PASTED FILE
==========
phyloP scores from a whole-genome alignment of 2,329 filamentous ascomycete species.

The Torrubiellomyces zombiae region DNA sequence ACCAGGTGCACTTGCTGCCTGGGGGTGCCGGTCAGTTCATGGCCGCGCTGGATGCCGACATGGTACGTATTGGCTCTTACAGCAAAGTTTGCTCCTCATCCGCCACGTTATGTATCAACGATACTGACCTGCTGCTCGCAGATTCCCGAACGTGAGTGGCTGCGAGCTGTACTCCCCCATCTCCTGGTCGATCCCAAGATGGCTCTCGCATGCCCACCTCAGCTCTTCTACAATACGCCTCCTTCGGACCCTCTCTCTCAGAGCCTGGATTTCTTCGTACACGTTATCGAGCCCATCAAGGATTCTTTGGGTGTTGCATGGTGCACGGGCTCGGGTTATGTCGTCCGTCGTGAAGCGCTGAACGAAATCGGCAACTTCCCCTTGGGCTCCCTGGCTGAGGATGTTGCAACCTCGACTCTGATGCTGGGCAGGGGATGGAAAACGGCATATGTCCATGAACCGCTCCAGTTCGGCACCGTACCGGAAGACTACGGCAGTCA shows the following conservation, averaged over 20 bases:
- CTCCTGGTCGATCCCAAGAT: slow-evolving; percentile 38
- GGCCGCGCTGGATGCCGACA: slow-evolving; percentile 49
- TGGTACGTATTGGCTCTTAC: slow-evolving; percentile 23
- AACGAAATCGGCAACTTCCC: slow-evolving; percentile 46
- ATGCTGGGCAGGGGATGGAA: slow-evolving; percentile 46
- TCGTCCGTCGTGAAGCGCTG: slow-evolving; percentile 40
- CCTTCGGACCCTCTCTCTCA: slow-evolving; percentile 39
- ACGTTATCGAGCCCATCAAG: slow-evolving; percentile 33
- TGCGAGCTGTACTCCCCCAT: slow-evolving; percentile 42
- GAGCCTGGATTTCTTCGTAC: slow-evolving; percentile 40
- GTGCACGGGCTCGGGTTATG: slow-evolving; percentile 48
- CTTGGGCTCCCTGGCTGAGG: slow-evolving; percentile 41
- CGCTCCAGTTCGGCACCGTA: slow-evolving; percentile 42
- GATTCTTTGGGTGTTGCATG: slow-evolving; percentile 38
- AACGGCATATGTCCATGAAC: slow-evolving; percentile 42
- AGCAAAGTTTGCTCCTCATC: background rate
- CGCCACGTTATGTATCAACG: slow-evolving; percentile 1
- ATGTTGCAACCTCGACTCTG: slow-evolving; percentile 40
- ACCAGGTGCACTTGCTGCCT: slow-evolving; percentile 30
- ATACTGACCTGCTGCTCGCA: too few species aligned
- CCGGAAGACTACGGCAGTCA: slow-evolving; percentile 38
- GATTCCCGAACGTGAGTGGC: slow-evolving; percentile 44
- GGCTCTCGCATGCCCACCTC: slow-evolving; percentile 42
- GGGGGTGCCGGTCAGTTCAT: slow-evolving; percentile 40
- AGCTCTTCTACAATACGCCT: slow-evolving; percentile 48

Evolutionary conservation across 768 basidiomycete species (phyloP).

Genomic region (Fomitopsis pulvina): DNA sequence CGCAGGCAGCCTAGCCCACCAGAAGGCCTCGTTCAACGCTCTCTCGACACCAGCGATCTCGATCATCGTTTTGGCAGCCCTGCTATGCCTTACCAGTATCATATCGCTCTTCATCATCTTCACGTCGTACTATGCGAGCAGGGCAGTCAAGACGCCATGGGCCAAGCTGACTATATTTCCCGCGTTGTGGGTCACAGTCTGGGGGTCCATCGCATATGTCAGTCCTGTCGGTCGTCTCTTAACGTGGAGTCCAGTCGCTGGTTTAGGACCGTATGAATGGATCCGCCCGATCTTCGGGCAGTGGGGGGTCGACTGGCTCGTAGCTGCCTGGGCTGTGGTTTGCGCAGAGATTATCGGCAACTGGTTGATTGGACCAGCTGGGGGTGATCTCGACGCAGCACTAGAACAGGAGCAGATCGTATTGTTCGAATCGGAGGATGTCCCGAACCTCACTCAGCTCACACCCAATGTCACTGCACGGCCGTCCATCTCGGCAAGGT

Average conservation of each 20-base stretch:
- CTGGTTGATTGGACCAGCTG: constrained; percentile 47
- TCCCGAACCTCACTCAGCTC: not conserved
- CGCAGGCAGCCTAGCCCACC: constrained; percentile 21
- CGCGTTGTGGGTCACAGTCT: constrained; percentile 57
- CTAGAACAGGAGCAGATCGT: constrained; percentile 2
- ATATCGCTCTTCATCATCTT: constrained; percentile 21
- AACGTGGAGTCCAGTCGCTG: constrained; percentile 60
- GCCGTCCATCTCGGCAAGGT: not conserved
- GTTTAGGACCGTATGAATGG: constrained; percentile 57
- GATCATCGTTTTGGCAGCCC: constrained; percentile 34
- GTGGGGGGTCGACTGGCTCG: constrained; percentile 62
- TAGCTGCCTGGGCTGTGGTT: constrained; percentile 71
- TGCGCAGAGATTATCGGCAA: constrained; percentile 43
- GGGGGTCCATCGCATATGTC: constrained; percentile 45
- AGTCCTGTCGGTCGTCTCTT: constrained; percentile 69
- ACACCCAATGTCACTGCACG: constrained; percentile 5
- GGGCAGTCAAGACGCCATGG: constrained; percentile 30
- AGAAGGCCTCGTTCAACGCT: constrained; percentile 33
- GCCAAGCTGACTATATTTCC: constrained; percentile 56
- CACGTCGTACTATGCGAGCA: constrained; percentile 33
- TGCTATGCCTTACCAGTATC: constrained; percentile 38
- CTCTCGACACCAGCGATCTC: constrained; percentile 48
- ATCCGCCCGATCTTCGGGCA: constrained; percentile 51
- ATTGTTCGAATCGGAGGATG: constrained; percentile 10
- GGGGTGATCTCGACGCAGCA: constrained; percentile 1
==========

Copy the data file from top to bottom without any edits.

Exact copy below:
phyloP scores from a whole-genome alignment of 2,329 filamentous ascomycete species.

The Torrubiellomyces zombiae region DNA sequence ACCAGGTGCACTTGCTGCCTGGGGGTGCCGGTCAGTTCATGGCCGCGCTGGATGCCGACATGGTACGTATTGGCTCTTACAGCAAAGTTTGCTCCTCATCCGCCACGTTATGTATCAACGATACTGACCTGCTGCTCGCAGATTCCCGAACGTGAGTGGCTGCGAGCTGTACTCCCCCATCTCCTGGTCGATCCCAAGATGGCTCTCGCATGCCCACCTCAGCTCTTCTACAATACGCCTCCTTCGGACCCTCTCTCTCAGAGCCTGGATTTCTTCGTACACGTTATCGAGCCCATCAAGGATTCTTTGGGTGTTGCATGGTGCACGGGCTCGGGTTATGTCGTCCGTCGTGAAGCGCTGAACGAAATCGGCAACTTCCCCTTGGGCTCCCTGGCTGAGGATGTTGCAACCTCGACTCTGATGCTGGGCAGGGGATGGAAAACGGCATATGTCCATGAACCGCTCCAGTTCGGCACCGTACCGGAAGACTACGGCAGTCA shows the following conservation, averaged over 20 bases:
- CTCCTGGTCGATCCCAAGAT: slow-evolving; percentile 38
- GGCCGCGCTGGATGCCGACA: slow-evolving; percentile 49
- TGGTACGTATTGGCTCTTAC: slow-evolving; percentile 23
- AACGAAATCGGCAACTTCCC: slow-evolving; percentile 46
- ATGCTGGGCAGGGGATGGAA: slow-evolving; percentile 46
- TCGTCCGTCGTGAAGCGCTG: slow-evolving; percentile 40
- CCTTCGGACCCTCTCTCTCA: slow-evolving; percentile 39
- ACGTTATCGAGCCCATCAAG: slow-evolving; percentile 33
- TGCGAGCTGTACTCCCCCAT: slow-evolving; percentile 42
- GAGCCTGGATTTCTTCGTAC: slow-evolving; percentile 40
- GTGCACGGGCTCGGGTTATG: slow-evolving; percentile 48
- CTTGGGCTCCCTGGCTGAGG: slow-evolving; percentile 41
- CGCTCCAGTTCGGCACCGTA: slow-evolving; percentile 42
- GATTCTTTGGGTGTTGCATG: slow-evolving; percentile 38
- AACGGCATATGTCCATGAAC: slow-evolving; percentile 42
- AGCAAAGTTTGCTCCTCATC: background rate
- CGCCACGTTATGTATCAACG: slow-evolving; percentile 1
- ATGTTGCAACCTCGACTCTG: slow-evolving; percentile 40
- ACCAGGTGCACTTGCTGCCT: slow-evolving; percentile 30
- ATACTGACCTGCTGCTCGCA: too few species aligned
- CCGGAAGACTACGGCAGTCA: slow-evolving; percentile 38
- GATTCCCGAACGTGAGTGGC: slow-evolving; percentile 44
- GGCTCTCGCATGCCCACCTC: slow-evolving; percentile 42
- GGGGGTGCCGGTCAGTTCAT: slow-evolving; percentile 40
- AGCTCTTCTACAATACGCCT: slow-evolving; percentile 48

Evolutionary conservation across 768 basidiomycete species (phyloP).

Genomic region (Fomitopsis pulvina): DNA sequence CGCAGGCAGCCTAGCCCACCAGAAGGCCTCGTTCAACGCTCTCTCGACACCAGCGATCTCGATCATCGTTTTGGCAGCCCTGCTATGCCTTACCAGTATCATATCGCTCTTCATCATCTTCACGTCGTACTATGCGAGCAGGGCAGTCAAGACGCCATGGGCCAAGCTGACTATATTTCCCGCGTTGTGGGTCACAGTCTGGGGGTCCATCGCATATGTCAGTCCTGTCGGTCGTCTCTTAACGTGGAGTCCAGTCGCTGGTTTAGGACCGTATGAATGGATCCGCCCGATCTTCGGGCAGTGGGGGGTCGACTGGCTCGTAGCTGCCTGGGCTGTGGTTTGCGCAGAGATTATCGGCAACTGGTTGATTGGACCAGCTGGGGGTGATCTCGACGCAGCACTAGAACAGGAGCAGATCGTATTGTTCGAATCGGAGGATGTCCCGAACCTCACTCAGCTCACACCCAATGTCACTGCACGGCCGTCCATCTCGGCAAGGT

Average conservation of each 20-base stretch:
- CTGGTTGATTGGACCAGCTG: constrained; percentile 47
- TCCCGAACCTCACTCAGCTC: not conserved
- CGCAGGCAGCCTAGCCCACC: constrained; percentile 21
- CGCGTTGTGGGTCACAGTCT: constrained; percentile 57
- CTAGAACAGGAGCAGATCGT: constrained; percentile 2
- ATATCGCTCTTCATCATCTT: constrained; percentile 21
- AACGTGGAGTCCAGTCGCTG: constrained; percentile 60
- GCCGTCCATCTCGGCAAGGT: not conserved
- GTTTAGGACCGTATGAATGG: constrained; percentile 57
- GATCATCGTTTTGGCAGCCC: constrained; percentile 34
- GTGGGGGGTCGACTGGCTCG: constrained; percentile 62
- TAGCTGCCTGGGCTGTGGTT: constrained; percentile 71
- TGCGCAGAGATTATCGGCAA: constrained; percentile 43
- GGGGGTCCATCGCATATGTC: constrained; percentile 45
- AGTCCTGTCGGTCGTCTCTT: constrained; percentile 69
- ACACCCAATGTCACTGCACG: constrained; percentile 5
- GGGCAGTCAAGACGCCATGG: constrained; percentile 30
- AGAAGGCCTCGTTCAACGCT: constrained; percentile 33
- GCCAAGCTGACTATATTTCC: constrained; percentile 56
- CACGTCGTACTATGCGAGCA: constrained; percentile 33
- TGCTATGCCTTACCAGTATC: constrained; percentile 38
- CTCTCGACACCAGCGATCTC: constrained; percentile 48
- ATCCGCCCGATCTTCGGGCA: constrained; percentile 51
- ATTGTTCGAATCGGAGGATG: constrained; percentile 10
- GGGGTGATCTCGACGCAGCA: constrained; percentile 1